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6 proven project team communication strategies

Moira Alexander | July 5, 2016
Projects succeed only if your team is strong, and project teams are strong only if they have effective communication strategies.

Try to get your message(s) across in ways that are easy to understand and accessible to everyone concerned.

4. Show some respect

People are put on project teams for a reason. Whatever their roles, all members serve an intended purpose and bring intrinsic value to the project. Regardless of title and position in the organizational hierarchy, all participants should be expected to show respect for their fellow team members and should be held accountable for their behavior.

It’s natural that the opinions and thoughts of higher-level project participants may be given more weight than those of junior team members. But that’s a mistake. Even if they disagree with people who outrank them, all team members should be able to freely communicate their thoughts, opinions and concerns without fear of ridicule or consequence. Great ideas are great ideas, regardless of who they come from.

Similarly, when scheduling project activities, every team member’s competing responsibilities and time pressures should be taken into consideration. Teams cannot remain strong if they have weak links in the chain of mutual respect.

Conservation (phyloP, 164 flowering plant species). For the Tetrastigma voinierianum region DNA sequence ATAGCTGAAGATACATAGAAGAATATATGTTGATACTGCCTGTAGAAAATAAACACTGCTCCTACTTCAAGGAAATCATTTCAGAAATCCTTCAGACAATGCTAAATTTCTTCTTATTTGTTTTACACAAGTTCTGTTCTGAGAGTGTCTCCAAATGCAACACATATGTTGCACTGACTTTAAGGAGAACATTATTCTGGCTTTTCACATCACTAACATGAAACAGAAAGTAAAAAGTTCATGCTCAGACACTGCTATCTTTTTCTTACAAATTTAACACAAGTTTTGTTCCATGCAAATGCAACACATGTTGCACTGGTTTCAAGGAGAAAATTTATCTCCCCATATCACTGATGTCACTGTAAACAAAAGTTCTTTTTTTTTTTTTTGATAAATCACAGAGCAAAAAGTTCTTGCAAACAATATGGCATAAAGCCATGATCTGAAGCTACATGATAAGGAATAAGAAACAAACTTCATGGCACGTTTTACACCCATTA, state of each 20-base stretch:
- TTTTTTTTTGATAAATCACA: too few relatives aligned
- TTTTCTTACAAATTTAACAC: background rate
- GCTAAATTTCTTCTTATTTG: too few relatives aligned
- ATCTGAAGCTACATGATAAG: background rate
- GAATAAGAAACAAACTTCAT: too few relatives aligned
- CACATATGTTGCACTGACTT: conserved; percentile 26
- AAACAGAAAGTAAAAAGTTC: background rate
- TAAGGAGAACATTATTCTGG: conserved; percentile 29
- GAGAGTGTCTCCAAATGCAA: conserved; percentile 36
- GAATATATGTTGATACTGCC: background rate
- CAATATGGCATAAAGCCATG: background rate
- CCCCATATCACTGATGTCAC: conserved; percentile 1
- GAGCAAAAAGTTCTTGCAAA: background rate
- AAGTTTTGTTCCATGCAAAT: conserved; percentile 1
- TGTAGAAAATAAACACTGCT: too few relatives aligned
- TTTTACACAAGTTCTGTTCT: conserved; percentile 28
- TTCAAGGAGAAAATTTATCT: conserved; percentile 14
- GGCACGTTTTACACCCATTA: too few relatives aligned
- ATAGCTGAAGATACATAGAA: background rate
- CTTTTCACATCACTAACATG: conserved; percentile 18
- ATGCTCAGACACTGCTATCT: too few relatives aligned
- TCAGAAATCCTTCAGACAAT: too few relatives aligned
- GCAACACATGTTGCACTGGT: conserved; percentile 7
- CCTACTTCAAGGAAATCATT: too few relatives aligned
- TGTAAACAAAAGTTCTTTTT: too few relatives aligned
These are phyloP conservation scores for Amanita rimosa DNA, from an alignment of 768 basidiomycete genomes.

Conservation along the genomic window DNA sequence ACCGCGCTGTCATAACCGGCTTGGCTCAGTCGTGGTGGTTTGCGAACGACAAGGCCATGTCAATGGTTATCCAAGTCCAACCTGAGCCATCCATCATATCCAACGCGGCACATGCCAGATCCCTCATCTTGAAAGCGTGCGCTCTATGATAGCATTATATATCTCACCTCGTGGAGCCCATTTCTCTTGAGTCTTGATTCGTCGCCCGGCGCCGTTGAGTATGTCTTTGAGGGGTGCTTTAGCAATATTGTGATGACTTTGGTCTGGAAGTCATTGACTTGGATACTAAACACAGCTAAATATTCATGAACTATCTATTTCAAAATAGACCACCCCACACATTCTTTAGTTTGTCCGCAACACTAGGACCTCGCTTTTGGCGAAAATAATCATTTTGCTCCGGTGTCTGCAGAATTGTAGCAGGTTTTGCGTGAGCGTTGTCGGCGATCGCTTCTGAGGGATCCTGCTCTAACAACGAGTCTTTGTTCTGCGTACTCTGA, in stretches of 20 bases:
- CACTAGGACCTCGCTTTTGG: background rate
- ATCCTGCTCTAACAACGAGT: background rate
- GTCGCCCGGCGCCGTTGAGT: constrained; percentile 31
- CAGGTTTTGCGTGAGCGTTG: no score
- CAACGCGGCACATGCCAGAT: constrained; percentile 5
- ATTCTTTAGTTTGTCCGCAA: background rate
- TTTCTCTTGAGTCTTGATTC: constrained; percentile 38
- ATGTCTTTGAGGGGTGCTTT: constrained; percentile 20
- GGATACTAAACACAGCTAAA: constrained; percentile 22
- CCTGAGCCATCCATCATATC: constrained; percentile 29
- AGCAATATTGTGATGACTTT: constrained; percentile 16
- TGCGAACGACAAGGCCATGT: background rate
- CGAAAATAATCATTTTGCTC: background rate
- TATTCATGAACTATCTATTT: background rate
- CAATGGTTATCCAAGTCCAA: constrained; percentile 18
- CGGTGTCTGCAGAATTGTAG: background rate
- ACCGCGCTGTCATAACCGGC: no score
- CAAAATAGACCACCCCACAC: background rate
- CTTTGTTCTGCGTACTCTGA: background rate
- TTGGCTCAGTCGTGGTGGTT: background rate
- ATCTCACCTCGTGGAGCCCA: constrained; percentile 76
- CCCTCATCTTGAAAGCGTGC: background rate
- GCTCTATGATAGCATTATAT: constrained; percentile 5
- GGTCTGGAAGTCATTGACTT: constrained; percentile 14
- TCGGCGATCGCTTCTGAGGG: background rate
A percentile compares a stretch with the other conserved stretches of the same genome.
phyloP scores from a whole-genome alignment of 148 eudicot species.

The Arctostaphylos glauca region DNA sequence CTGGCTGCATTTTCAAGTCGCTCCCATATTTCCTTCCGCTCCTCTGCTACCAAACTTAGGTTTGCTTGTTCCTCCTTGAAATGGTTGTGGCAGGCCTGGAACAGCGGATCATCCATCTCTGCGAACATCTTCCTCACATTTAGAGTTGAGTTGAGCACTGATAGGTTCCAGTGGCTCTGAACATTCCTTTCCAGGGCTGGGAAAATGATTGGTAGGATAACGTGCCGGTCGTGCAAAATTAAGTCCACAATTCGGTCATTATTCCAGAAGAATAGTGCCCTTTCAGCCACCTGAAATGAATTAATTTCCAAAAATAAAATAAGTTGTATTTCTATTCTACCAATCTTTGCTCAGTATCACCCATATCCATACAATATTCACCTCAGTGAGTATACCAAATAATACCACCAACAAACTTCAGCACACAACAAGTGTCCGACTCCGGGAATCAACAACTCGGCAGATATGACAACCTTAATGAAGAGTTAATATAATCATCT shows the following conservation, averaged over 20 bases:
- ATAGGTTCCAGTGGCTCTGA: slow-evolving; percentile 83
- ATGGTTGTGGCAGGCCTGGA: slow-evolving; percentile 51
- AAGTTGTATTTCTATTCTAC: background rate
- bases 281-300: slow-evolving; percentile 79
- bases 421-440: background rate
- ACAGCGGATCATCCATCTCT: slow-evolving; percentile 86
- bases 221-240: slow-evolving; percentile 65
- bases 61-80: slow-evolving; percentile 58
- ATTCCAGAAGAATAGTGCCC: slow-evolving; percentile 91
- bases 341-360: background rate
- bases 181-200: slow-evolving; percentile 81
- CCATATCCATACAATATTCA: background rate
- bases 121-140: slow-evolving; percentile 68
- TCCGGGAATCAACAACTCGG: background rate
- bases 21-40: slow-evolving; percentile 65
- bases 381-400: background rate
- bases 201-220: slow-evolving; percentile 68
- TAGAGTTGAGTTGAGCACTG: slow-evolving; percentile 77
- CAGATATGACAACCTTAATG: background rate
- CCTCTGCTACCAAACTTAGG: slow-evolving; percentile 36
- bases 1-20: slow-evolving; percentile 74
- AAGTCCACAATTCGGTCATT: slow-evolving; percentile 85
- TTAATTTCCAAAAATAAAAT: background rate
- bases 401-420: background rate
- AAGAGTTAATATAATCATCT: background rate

5. Recognize that being right may be wrong

On the surface, getting everyone to see that you’re right might seem like a big win. But such a “victory” can have far-reaching consequences if it affects the attitude or morale of other team members. Project teams are just that — teams — and therefore there’s little room for any member, regardless of position, to put a lot of energy into proving that he or she is usually right. Your need to be right can end up alienating others to the extent that they stop communicating altogether. Such a breakdown in communication causes the team to function at a less-than-optimal level.

[Related: 6 tips to ensure you meet project deliverables dates]

No project can be successful with a team of one. Egos need to be checked at the door when team members are communicating with one another.

6. Use online collaboration tools

Collaboration tools help streamline project management and facilitate the process of collaborating with team members and other stakeholders.

“If you’re looking for a free and easy way to communicate and collaborate with team members — in the same office or across the globe — consider giving cloud-based project management tools a try,” says Patti Rowlson, founder and marketing director at PR Consulting Inc.“Online project management tools are great for keeping everyone informed and up to date on a variety of project types. . . from keeping a sales pipeline moving to organizing volunteer efforts.”

Of course, collaboration software alone won’t guarantee that your team will communicate openly and efficiently. Whatever medium you use, communication will only be as good as the communication strategies you adopt.


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